This saturday the weather was good for a ride, so I rode to a British Classic MC meeting in Eidfjord. The video description has the details about it, so check it out. Watch in 1080p.
This week I went to Turøy at 19:30 to spend some time at the amazing landscape under softer light. Of course at this time of the year the light is still very bright until 21:00, but much softer than in the afternoon. You can see a few shots below. And the video of ride around Sotra is already uploaded, watch in 1080p.
Today's weather was a bit lousy in the morning and early afternoon. When I had planned my route to photograph and left, a summer shower comes. Enemy clouds everywhere, so I hoped they would dissipate on my way to Sotra. I stopped at some gas station to eat and by the time I arrived at Viksøyna, they were gone. Riding around the fjord was enjoyable without rain.
So this is what we brought home today, click to enlarge:
Ok, guys. I have put quite some hours of work on this bike since the winter, but though it has been in use for quite some time, just now I have it more or less how I wanted. You can see a couple of pictures here, they are far from being inspirational, one of them is pretty mediocre but it is there just for the sake of showing you how it looks like with some light. It was taken at Kleppestø. The other one is at Arna Fjord during a sunset at around 22:15, it had more light than this, but I chose to underexpose a bit to have a bit more color on the sky.
The most obvious change is the paint of the fairing, which used to be the original black and purple that may have looked cool in the 90s, but today it sucked. I'm not saying this paint is beautiful, just less boring. The black and white seat covers are custom made and can be bought at ebay. The muffler was painted in 15 minutes with Biltema's high temperature black paint. The front turn light lenses were painted with a dark transparent paint, proper for this. The rear turn lights already have dark lenses, but you can't see from the pictures. This taller windshield is aftermarket and can be found at ebay. I also replaced the mirrors, they look like the original but are aftermarket/ebay. The tank cover is a Bagster, it takes 30 days to be made and was ordered by Arthur at Minde Motorsykkel. The tank cover was the last aesthetic change pending, the tank has original paint and is very glossy compared to the fairing, so the cover evens things up. It also takes the tank bag by Bagster, which is the purpose anyway because it is the bike I use to travel.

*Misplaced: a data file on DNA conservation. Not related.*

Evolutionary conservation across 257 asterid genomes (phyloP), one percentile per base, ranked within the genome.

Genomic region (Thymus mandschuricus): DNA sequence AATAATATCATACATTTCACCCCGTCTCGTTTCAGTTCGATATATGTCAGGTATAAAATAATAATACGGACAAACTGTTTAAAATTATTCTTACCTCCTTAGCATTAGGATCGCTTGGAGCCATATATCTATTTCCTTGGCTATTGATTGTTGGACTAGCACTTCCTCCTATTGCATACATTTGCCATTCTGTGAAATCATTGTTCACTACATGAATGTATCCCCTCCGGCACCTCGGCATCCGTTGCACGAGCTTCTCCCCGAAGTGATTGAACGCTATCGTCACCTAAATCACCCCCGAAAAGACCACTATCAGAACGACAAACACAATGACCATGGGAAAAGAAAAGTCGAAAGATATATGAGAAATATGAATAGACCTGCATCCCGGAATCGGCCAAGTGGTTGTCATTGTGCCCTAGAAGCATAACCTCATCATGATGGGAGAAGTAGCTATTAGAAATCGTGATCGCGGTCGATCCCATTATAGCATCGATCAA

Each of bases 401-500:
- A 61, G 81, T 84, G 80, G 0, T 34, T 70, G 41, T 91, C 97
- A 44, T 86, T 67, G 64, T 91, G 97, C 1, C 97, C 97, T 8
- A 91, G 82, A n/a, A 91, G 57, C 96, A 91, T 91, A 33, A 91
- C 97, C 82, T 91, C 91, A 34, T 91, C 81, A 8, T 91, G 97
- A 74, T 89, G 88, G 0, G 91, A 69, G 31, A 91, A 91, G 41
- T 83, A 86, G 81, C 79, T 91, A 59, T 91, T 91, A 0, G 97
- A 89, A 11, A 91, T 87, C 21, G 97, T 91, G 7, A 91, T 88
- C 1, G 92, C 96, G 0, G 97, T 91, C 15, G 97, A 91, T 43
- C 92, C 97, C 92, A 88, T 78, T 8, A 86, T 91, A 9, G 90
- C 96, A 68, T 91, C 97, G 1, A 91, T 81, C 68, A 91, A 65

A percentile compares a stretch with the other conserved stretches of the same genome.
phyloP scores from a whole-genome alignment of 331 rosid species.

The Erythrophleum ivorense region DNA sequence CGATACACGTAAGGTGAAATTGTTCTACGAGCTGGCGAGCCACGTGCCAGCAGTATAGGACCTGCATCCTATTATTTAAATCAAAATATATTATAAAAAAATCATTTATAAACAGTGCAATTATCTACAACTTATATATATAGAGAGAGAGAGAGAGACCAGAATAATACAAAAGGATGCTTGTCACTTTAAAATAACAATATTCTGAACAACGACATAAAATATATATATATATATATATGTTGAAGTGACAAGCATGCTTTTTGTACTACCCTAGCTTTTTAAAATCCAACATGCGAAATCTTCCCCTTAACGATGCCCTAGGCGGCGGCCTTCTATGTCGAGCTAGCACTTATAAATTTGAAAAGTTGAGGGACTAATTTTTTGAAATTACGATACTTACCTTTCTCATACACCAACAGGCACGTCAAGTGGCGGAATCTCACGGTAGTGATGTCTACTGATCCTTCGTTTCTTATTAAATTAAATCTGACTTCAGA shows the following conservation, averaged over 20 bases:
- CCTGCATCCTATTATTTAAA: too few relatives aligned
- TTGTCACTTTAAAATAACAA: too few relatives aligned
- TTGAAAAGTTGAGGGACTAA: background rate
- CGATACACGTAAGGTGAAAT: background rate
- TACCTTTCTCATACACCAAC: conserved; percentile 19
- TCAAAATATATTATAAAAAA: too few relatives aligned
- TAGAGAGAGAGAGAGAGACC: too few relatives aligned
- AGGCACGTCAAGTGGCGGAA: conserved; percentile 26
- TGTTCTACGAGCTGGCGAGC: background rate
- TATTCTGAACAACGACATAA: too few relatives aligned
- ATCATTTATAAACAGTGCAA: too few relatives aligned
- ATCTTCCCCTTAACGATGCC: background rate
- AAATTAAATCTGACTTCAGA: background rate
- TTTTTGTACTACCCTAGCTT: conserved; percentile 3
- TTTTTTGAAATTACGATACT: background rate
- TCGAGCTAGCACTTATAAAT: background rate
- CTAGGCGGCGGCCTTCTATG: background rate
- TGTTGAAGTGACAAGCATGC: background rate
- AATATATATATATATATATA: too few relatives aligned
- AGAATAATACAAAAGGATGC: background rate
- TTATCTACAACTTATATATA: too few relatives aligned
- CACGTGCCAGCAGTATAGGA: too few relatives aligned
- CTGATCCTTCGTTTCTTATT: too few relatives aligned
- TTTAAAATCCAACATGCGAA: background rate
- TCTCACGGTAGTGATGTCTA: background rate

The other changes that you can't see is a K&N air filter, Wirth Federn progressive front springs and a new chain/sprocket with 43 teeth on the rear sprocket, which makes the bike much smoother. I try not to think about how much I paid for the bike and how much it cost me to do all these changes, because it was much more than what the bike is worth. Much more. But that's it, so far I enjoy it.
Ok, guys. One more real world review of stuff. But why review an old bike, or what could I possibly say about a GSX600F that wasn't yet said? Simple: it is a big change of style to me, who spent many, many thousands of kilometers on custom bikes. So I believe this review will be useful not only for those changing style, but also for those looking for a very affordable and dependable all-arounder. Keep in mind this is my opinion and you don't have to agree on subjective points.
As the Oracle once said, first let's get the obvious stuff out of the way. My GSX600F is year 1996 but from the rider's point of view it hasn't changed much from 1988 to 1997, they will ride the same way, which I believe is the same for the next generation, the Tea Pot, which was more a restyling than an overhaul. It is also a budget bike, Suzuki's entry-level for Sport-Touring, and as such it will be evaluated. It means that finish is not its strong point, it doesn't have the refinement of a RF600/900, Kawasaki ZZR or a Honda CBF/CBRF, which is easy to conclude if you compare the prices.
In Norway you will easily find GSX600F from various years ranging from 18k NOK to 24K, the more expensive ones being the 750cc and generally equipped with side/top bags. In the US I have seen bikes in very good shape for less than 2K USD. The reason for this is because Suzuki sold SO MANY of them, this bike reigned alone in the entry-level 600cc class until other manufacturers realized "hey, we need to do something", so they offered what the GSXF didn't have: refinement. It is a functional motorcycle, it got everything you need: a center-stand, brakes good enough to stop it, a frame capable of handling some speed and carrying some cargo, a comfortable riding position, large aftermarket for replacement parts (buying original is always expensive), and an engine that is almost free of maintenance except for oil/filter. We will discuss this last.